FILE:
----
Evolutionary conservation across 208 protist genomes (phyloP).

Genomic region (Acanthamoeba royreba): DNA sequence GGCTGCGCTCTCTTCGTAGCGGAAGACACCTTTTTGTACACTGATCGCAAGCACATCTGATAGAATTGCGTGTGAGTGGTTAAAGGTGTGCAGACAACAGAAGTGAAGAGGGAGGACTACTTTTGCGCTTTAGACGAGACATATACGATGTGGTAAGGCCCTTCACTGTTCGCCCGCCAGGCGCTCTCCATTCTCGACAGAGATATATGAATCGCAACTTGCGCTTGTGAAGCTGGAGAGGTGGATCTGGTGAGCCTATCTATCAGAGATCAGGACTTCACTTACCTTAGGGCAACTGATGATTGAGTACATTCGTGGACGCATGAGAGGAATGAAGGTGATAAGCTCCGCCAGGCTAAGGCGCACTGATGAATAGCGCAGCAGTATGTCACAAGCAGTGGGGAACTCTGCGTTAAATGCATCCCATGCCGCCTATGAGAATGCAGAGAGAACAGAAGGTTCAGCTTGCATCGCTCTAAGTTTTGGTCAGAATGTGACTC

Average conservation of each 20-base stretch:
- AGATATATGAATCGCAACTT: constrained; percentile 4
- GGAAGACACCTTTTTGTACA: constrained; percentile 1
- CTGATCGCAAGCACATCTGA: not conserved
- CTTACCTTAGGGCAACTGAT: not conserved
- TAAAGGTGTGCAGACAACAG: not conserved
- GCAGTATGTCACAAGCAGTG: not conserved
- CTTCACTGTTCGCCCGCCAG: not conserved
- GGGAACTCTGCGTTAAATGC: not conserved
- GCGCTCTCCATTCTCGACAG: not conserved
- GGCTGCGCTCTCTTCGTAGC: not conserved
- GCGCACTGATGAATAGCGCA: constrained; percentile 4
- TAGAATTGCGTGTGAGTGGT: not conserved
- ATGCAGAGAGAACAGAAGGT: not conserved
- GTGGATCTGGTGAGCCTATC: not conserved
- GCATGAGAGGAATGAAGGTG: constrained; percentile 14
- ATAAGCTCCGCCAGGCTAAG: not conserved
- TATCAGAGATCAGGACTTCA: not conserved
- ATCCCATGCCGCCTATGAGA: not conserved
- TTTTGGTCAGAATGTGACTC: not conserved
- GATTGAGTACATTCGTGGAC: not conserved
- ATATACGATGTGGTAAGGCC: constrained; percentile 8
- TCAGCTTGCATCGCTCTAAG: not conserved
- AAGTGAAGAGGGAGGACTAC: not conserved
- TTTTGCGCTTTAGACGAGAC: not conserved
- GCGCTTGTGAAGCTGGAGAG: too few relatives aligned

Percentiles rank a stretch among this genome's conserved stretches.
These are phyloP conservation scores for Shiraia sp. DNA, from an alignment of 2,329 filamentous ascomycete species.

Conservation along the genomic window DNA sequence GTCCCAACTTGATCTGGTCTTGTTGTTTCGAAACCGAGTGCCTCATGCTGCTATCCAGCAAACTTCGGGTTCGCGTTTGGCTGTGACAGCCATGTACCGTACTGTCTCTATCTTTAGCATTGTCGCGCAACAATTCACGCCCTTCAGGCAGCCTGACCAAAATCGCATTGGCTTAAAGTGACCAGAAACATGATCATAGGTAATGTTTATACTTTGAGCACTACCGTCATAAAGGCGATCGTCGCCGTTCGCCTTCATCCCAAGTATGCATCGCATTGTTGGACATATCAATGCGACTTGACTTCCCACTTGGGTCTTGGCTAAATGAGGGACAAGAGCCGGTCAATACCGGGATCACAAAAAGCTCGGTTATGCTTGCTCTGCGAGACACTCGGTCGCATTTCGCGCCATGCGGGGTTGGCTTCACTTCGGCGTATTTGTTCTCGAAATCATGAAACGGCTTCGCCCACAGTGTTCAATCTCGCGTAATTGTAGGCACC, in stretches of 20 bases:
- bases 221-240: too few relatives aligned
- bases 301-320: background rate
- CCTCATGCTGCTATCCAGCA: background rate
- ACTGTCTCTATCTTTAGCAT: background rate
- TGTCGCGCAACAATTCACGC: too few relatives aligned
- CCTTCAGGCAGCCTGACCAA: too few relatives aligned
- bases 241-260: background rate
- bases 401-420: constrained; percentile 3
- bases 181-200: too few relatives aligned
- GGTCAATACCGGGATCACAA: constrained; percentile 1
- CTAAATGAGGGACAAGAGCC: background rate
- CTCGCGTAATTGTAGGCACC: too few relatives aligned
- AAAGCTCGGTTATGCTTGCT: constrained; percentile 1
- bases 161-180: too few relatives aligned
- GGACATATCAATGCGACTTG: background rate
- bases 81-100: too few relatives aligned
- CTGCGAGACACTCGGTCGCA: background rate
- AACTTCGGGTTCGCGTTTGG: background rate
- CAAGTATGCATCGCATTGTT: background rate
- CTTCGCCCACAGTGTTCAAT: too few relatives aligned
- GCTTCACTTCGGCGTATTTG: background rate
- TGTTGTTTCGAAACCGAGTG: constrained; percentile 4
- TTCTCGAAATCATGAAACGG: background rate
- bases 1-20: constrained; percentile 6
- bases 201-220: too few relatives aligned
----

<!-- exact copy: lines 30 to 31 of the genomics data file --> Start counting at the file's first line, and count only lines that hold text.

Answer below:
These are phyloP conservation scores for Shiraia sp. DNA, from an alignment of 2,329 filamentous ascomycete species.

Conservation along the genomic window DNA sequence GTCCCAACTTGATCTGGTCTTGTTGTTTCGAAACCGAGTGCCTCATGCTGCTATCCAGCAAACTTCGGGTTCGCGTTTGGCTGTGACAGCCATGTACCGTACTGTCTCTATCTTTAGCATTGTCGCGCAACAATTCACGCCCTTCAGGCAGCCTGACCAAAATCGCATTGGCTTAAAGTGACCAGAAACATGATCATAGGTAATGTTTATACTTTGAGCACTACCGTCATAAAGGCGATCGTCGCCGTTCGCCTTCATCCCAAGTATGCATCGCATTGTTGGACATATCAATGCGACTTGACTTCCCACTTGGGTCTTGGCTAAATGAGGGACAAGAGCCGGTCAATACCGGGATCACAAAAAGCTCGGTTATGCTTGCTCTGCGAGACACTCGGTCGCATTTCGCGCCATGCGGGGTTGGCTTCACTTCGGCGTATTTGTTCTCGAAATCATGAAACGGCTTCGCCCACAGTGTTCAATCTCGCGTAATTGTAGGCACC, in stretches of 20 bases: